- Format: Hardcover
- ISBN: 978-1-5261-3130-0
- Pages: 200
- Publisher: Manchester University Press
- Price: £85.00
- Published Date: May 2020
- BIC Category: HISTORY / Europe / Great Britain / 20th Century, POLITICAL SCIENCE / Comparative Politics, POLITICAL SCIENCE / Political Ideologies / Conservatism & Liberalism, Society & social sciences / Comparative politics, Society & social sciences / Conservatism & right-of-centre democratic ideologies, Society & social sciences / Politics & government, British and Irish Politics, Politics & government
- Series: New Perspectives on the Right
The making of Thatcherism examines the Conservative Party's period in opposition between 1974 and 1979, focusing on the development of key policy on issues from the economy, to immigration and Scottish Devolution. Offering a detailed analysis of Conservative Party policy during this period, from the point at which it had last been in government to the point at which it subsequently regained power, this book helps us to understand the significance of the Conservative victory in 1979: What exactly did more than 13 million Britons vote for in May of that year?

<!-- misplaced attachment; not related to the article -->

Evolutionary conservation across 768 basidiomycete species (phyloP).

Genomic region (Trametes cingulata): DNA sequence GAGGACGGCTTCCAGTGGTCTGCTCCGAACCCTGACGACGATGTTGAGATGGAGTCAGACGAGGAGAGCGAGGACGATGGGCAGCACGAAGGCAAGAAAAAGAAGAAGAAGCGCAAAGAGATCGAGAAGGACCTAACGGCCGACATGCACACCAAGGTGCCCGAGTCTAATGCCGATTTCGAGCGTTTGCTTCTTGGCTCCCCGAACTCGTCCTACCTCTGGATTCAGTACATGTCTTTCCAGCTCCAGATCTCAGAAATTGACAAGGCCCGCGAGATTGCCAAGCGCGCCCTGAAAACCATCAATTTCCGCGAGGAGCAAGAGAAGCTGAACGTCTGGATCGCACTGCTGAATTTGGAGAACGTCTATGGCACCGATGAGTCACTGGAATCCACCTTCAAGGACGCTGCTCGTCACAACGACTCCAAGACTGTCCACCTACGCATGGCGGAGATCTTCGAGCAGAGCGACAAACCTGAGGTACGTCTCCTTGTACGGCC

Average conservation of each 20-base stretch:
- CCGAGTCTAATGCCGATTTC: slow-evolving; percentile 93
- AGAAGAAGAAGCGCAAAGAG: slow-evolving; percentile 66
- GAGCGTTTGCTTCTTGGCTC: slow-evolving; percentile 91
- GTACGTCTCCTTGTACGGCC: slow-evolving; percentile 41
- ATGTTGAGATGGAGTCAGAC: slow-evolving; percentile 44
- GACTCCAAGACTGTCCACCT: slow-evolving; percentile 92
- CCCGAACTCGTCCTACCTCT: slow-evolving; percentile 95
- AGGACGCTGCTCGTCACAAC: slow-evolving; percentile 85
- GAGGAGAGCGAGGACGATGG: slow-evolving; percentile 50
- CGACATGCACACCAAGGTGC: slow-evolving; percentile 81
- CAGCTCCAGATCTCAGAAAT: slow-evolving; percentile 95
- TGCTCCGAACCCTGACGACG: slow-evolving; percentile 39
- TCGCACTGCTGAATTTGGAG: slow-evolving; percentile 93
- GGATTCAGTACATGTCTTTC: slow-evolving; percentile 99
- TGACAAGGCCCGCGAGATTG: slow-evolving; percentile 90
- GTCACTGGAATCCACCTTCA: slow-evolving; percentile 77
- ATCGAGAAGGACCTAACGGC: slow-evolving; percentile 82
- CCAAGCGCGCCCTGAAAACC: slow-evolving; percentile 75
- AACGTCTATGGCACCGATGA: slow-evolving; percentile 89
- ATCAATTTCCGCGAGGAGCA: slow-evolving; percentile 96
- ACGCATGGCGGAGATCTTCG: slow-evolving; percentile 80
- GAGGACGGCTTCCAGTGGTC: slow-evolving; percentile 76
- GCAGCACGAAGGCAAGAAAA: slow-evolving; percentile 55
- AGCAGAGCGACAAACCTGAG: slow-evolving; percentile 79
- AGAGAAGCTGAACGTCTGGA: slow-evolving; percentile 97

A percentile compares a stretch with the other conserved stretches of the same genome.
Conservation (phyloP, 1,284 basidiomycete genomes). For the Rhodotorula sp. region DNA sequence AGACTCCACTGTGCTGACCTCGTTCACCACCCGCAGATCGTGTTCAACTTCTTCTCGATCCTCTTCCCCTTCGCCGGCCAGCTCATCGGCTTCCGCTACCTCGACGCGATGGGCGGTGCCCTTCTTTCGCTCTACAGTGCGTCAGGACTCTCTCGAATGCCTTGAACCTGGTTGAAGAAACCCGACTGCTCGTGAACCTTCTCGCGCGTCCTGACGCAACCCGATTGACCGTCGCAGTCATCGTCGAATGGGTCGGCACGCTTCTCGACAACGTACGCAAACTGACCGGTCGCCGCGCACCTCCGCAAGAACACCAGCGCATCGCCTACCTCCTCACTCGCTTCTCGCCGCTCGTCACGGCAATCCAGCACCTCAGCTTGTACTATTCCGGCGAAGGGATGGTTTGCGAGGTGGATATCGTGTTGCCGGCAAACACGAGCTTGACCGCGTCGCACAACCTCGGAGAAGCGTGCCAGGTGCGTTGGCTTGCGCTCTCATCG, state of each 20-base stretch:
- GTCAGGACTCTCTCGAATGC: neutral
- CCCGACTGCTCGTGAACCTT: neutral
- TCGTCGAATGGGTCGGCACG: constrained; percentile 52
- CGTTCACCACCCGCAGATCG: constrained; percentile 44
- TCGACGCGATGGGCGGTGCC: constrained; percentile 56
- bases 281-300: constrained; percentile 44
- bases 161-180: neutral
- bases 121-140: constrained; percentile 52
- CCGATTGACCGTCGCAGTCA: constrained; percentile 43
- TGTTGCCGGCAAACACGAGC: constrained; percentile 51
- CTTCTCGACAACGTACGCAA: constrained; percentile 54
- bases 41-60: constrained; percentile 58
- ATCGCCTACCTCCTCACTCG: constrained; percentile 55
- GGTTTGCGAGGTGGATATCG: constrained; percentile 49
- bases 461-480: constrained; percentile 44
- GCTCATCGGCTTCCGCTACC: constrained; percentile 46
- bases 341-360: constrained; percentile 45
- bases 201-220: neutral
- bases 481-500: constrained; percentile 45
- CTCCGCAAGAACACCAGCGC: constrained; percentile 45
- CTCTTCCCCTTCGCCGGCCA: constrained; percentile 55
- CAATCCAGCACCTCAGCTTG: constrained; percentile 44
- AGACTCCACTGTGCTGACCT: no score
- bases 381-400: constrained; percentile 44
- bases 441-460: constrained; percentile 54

This period is typically viewed as one of dramatic change within the Conservative Party; however, Philip Begley argues that policy changes were more modest and complex than has been previously considered. Focusing on the short-term political context, Begley contends that though the roots of Thatcherism were beginning to emerge in the party, Thatcherism does not appear to have been inevitable in policy terms by 1979. Providing an overview of the intellectual, economic, and social contexts, this book examines the range of factors driving the Conservative Party's development of policy.
'This lively, well researched book will be of considerable interest to scholars and students of Thatcherism, the 1970s and 1980s.'
Journal of Contemporary History
1 The 1970s
3 The Economy
5 Industrial Relations
7 Scottish Devolution
Philip Begley is a Lecturer in the History of Medicine at the University of Liverpool